At the time of her death, Irene Mawer left among her personal belongings a hard-backed book with a greeny-black cover, the front of which is embossed with gold lettering spelling out the words Newspaper Cuttings.
Roughly A4 in size, the book contains a large collection of newspaper clippings, covering the Ginner-Mawer career partnership.
The photograph which is attached to this blog post shows an article from the Dancing Times, published in June 1940. (The Ginner-Mawer School had moved to Boscastle in Cornwall, during the autumn or winter of 1939, to avoid the bombs of London during the Second World War.)
The newspaper article begins by stating that the Secretary for Education for Cornwall had already paid a visit to the Ginner-Mawer School. I don’t know if this was a legal requirement, or if it was a visit at the invitation of Irene Mawer. Miss Mawer would, I feel, have very much wanted the visit as she was a great educator and would probably have wanted to be involved with the Youth Service which is mentioned in the article.
However, I don’t know what became of these hopes – I have not come across any other reference to School activities in regard to the Youth Service. From the article, it sounds as if the Youth Service was a small but growing movement and the Ginner-Mawer School gave a Lecture-Demonstration to a week-end gathering of Youth Service leaders. I will need to do some more research into the Youth Movement, to find out what became of it. I have never heard of it before – so perhaps nothing ever came of it.
Throughout her career, Irene Mawer spent much of her time working alongside the Women’s Institute (WI) and the newspaper article mentions that she had recently given a lecture on Mime to the WI in Truro, a distance of 82 miles round trip. I would imagine that as well as being an outlet for the educational side of things, these lectures and workshops were also a source of income for the Ginner-Mawer School.
Although I don’t know the exact date of the move to Boscastle, the newspaper article states that by the summer of 1940 performances by the students were in great demand around the local area. However, it should be noted that the authors of the article were Irene Mawer and Ruby Ginner themselves, so they would have written positively about their successes. It is interesting to see that the School hired a large coach to transport not only the students, but also everything that they needed to put on a performance. Known as the Studio Players, the students of the Ginner-Mawer School gained a huge amount of experience from this style of performing – arriving at an unknown destination and having to quickly adjust to new stages and situations.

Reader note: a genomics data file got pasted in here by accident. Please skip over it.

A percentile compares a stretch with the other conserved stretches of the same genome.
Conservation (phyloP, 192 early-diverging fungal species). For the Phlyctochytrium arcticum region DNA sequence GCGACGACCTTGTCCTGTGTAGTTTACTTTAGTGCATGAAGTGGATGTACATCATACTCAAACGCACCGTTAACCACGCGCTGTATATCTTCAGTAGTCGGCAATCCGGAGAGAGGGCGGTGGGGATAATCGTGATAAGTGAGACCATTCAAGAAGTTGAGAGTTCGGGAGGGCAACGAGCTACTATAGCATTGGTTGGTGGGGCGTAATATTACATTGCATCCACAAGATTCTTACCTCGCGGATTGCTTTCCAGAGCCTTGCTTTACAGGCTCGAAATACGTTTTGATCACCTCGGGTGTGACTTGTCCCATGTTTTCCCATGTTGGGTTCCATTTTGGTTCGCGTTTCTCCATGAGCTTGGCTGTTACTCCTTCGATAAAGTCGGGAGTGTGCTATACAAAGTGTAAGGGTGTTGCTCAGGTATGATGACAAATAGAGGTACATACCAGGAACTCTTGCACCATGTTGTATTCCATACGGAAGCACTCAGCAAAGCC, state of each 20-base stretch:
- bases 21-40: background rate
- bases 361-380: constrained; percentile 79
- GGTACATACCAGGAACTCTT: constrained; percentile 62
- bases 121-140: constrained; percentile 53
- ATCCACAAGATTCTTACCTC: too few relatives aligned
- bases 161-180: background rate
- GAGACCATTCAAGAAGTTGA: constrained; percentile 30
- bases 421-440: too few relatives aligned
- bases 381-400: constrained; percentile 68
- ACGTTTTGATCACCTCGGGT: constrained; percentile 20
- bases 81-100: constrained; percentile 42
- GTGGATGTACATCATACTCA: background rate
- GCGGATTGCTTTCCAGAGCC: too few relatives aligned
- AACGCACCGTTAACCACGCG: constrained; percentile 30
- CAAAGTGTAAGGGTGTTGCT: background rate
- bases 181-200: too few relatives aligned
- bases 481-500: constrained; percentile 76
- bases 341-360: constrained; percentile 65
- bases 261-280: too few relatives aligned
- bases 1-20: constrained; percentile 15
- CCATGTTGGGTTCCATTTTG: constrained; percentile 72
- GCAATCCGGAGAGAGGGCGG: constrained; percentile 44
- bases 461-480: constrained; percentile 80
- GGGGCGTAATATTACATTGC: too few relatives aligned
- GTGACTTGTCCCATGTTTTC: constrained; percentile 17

In addition to performing around Cornwall, the Studio Players also gave a performance each year, to demonstrate their skills and the scope of the teaching of the School. At the time of the publication of the article, the Studio Players were due to give this performance and at the same time, there would also be the practical exams of the Dance and of the Mime.
There is a Mrs Grant referred to as being a visitor to the School and who would hold the examination on behalf of the Greek Dance Association (GDA). I have not come across Mrs Grant before, and the article notes that while she was at the School, she would also give instruction in how to teach Ballroom dancing. This would be a good use of her time – especially during the war, when traveling must have been difficult and expensive.
Miss Joyce Ruscoe is mentioned, as well. Back in 1928 there was a Ginner-Mawer pupil named Joyce Roscoe, who I think is the same person as Joyce Ruscoe (her name was regularly mis-spelled which must have been a source of irritation for her). In 1938 (if this is the same person), Joyce opened a British Drama League school in Buxton, Derbyshire. I am unclear as to whether this was her own school, or whether it was a summer school run by the British Drama League. Either way, at that time (1938) Joyce Ruscoe was a Fellow and also the Vice President of the Institute of Mime (founded by Irene Mawer). The newspaper article states that Joyce Ruscoe was with the ATS. I don’t know what this was – a quick Google search returns results for the American Tribal Style Belly Dance. I wonder what Irene would have made of that!
The School were hopeful that Miss Ruscoe could attend as if she did, she would also hold examinations for the Institute of Mime and also give a course in Historic Movement. From my own mime training during the 1980s, I know that period movement was a very important part of the mime syllabus and I imagine a great deal of time would have been spent in learning how to move as if one were wearing clothes of any given period in history (male and female).
The newspaper article then looks ahead to August, when the annual Summer School was expected to be held. Some photos exist in a private collection which are taken in Boscastle and I think might show the students of the Summer School. The photographs are rather fanciful to the modern eye, but they must have been exhilarating to be part of at the time. The photos show groups of young women dressed in Classical Greek clothing, draping themselves over the Cornish coastal rocks; the sea behind them, while tunics and scarves blew gently in the summer sea breeze.
A sad note brings us to the end of the newspaper article, which records the death of Miss Dorothy Glover, “whose work as musical accompanist has been of inestimable value to the art of Mime and Greek Dance”. It is good that I have found the exact date of death, as I can now go back and work out if the Dorothy Glover who was the girlfriend of Graham Greene, is the same person as the Ginner-Mawer associate. I am guessing they are not one and the same…I shall investigate and let you know the outcome.